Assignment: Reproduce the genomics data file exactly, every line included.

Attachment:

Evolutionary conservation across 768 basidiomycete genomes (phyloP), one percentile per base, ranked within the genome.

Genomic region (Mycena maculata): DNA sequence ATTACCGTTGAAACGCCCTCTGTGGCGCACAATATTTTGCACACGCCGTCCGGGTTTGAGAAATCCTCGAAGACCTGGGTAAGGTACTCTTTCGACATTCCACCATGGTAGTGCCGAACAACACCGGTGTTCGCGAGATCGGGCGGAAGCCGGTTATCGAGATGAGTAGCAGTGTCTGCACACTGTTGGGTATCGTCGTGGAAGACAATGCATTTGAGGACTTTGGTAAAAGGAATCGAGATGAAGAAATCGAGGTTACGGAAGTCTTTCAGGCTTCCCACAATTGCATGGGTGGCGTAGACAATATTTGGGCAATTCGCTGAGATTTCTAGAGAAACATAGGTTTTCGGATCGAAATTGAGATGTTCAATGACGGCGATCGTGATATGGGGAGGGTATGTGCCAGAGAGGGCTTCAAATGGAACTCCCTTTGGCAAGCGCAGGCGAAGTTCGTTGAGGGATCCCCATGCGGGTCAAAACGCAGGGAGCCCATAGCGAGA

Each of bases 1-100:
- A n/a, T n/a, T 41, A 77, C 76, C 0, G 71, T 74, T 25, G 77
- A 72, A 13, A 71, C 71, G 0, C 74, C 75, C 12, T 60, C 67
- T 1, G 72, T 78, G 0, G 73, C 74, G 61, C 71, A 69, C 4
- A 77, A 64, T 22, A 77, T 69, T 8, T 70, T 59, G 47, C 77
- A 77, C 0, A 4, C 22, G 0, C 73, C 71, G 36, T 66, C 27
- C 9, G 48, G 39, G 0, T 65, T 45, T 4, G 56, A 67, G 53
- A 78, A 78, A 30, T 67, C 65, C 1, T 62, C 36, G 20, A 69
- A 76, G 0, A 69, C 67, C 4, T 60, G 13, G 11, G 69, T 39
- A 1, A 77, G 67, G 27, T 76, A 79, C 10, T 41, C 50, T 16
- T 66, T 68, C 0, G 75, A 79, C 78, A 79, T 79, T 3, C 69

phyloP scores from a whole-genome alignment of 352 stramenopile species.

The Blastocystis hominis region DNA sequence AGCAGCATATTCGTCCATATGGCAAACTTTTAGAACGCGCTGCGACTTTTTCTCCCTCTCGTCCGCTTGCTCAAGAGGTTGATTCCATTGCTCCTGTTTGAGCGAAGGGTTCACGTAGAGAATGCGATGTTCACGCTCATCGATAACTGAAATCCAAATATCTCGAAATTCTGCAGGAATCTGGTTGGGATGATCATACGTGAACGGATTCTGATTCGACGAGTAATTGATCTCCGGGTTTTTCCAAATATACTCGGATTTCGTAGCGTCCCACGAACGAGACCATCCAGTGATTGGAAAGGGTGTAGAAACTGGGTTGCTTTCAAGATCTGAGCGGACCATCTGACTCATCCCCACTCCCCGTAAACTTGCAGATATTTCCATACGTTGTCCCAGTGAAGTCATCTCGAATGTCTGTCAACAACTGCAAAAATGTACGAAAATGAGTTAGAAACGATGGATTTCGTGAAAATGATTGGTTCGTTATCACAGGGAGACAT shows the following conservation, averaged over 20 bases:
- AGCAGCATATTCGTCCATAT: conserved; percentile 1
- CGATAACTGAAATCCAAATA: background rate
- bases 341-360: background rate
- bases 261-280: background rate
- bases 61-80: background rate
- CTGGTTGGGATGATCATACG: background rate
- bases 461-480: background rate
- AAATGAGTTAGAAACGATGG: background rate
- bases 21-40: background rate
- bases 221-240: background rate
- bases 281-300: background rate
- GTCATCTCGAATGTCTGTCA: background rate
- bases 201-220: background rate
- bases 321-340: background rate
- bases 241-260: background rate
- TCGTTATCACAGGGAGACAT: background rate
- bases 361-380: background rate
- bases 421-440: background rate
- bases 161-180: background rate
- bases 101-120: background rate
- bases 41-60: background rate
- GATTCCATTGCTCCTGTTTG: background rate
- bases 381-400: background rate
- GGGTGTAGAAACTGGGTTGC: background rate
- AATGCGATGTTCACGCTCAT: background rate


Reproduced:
Evolutionary conservation across 768 basidiomycete genomes (phyloP), one percentile per base, ranked within the genome.

Genomic region (Mycena maculata): DNA sequence ATTACCGTTGAAACGCCCTCTGTGGCGCACAATATTTTGCACACGCCGTCCGGGTTTGAGAAATCCTCGAAGACCTGGGTAAGGTACTCTTTCGACATTCCACCATGGTAGTGCCGAACAACACCGGTGTTCGCGAGATCGGGCGGAAGCCGGTTATCGAGATGAGTAGCAGTGTCTGCACACTGTTGGGTATCGTCGTGGAAGACAATGCATTTGAGGACTTTGGTAAAAGGAATCGAGATGAAGAAATCGAGGTTACGGAAGTCTTTCAGGCTTCCCACAATTGCATGGGTGGCGTAGACAATATTTGGGCAATTCGCTGAGATTTCTAGAGAAACATAGGTTTTCGGATCGAAATTGAGATGTTCAATGACGGCGATCGTGATATGGGGAGGGTATGTGCCAGAGAGGGCTTCAAATGGAACTCCCTTTGGCAAGCGCAGGCGAAGTTCGTTGAGGGATCCCCATGCGGGTCAAAACGCAGGGAGCCCATAGCGAGA

Each of bases 1-100:
- A n/a, T n/a, T 41, A 77, C 76, C 0, G 71, T 74, T 25, G 77
- A 72, A 13, A 71, C 71, G 0, C 74, C 75, C 12, T 60, C 67
- T 1, G 72, T 78, G 0, G 73, C 74, G 61, C 71, A 69, C 4
- A 77, A 64, T 22, A 77, T 69, T 8, T 70, T 59, G 47, C 77
- A 77, C 0, A 4, C 22, G 0, C 73, C 71, G 36, T 66, C 27
- C 9, G 48, G 39, G 0, T 65, T 45, T 4, G 56, A 67, G 53
- A 78, A 78, A 30, T 67, C 65, C 1, T 62, C 36, G 20, A 69
- A 76, G 0, A 69, C 67, C 4, T 60, G 13, G 11, G 69, T 39
- A 1, A 77, G 67, G 27, T 76, A 79, C 10, T 41, C 50, T 16
- T 66, T 68, C 0, G 75, A 79, C 78, A 79, T 79, T 3, C 69

phyloP scores from a whole-genome alignment of 352 stramenopile species.

The Blastocystis hominis region DNA sequence AGCAGCATATTCGTCCATATGGCAAACTTTTAGAACGCGCTGCGACTTTTTCTCCCTCTCGTCCGCTTGCTCAAGAGGTTGATTCCATTGCTCCTGTTTGAGCGAAGGGTTCACGTAGAGAATGCGATGTTCACGCTCATCGATAACTGAAATCCAAATATCTCGAAATTCTGCAGGAATCTGGTTGGGATGATCATACGTGAACGGATTCTGATTCGACGAGTAATTGATCTCCGGGTTTTTCCAAATATACTCGGATTTCGTAGCGTCCCACGAACGAGACCATCCAGTGATTGGAAAGGGTGTAGAAACTGGGTTGCTTTCAAGATCTGAGCGGACCATCTGACTCATCCCCACTCCCCGTAAACTTGCAGATATTTCCATACGTTGTCCCAGTGAAGTCATCTCGAATGTCTGTCAACAACTGCAAAAATGTACGAAAATGAGTTAGAAACGATGGATTTCGTGAAAATGATTGGTTCGTTATCACAGGGAGACAT shows the following conservation, averaged over 20 bases:
- AGCAGCATATTCGTCCATAT: conserved; percentile 1
- CGATAACTGAAATCCAAATA: background rate
- bases 341-360: background rate
- bases 261-280: background rate
- bases 61-80: background rate
- CTGGTTGGGATGATCATACG: background rate
- bases 461-480: background rate
- AAATGAGTTAGAAACGATGG: background rate
- bases 21-40: background rate
- bases 221-240: background rate
- bases 281-300: background rate
- GTCATCTCGAATGTCTGTCA: background rate
- bases 201-220: background rate
- bases 321-340: background rate
- bases 241-260: background rate
- TCGTTATCACAGGGAGACAT: background rate
- bases 361-380: background rate
- bases 421-440: background rate
- bases 161-180: background rate
- bases 101-120: background rate
- bases 41-60: background rate
- GATTCCATTGCTCCTGTTTG: background rate
- bases 381-400: background rate
- GGGTGTAGAAACTGGGTTGC: background rate
- AATGCGATGTTCACGCTCAT: background rate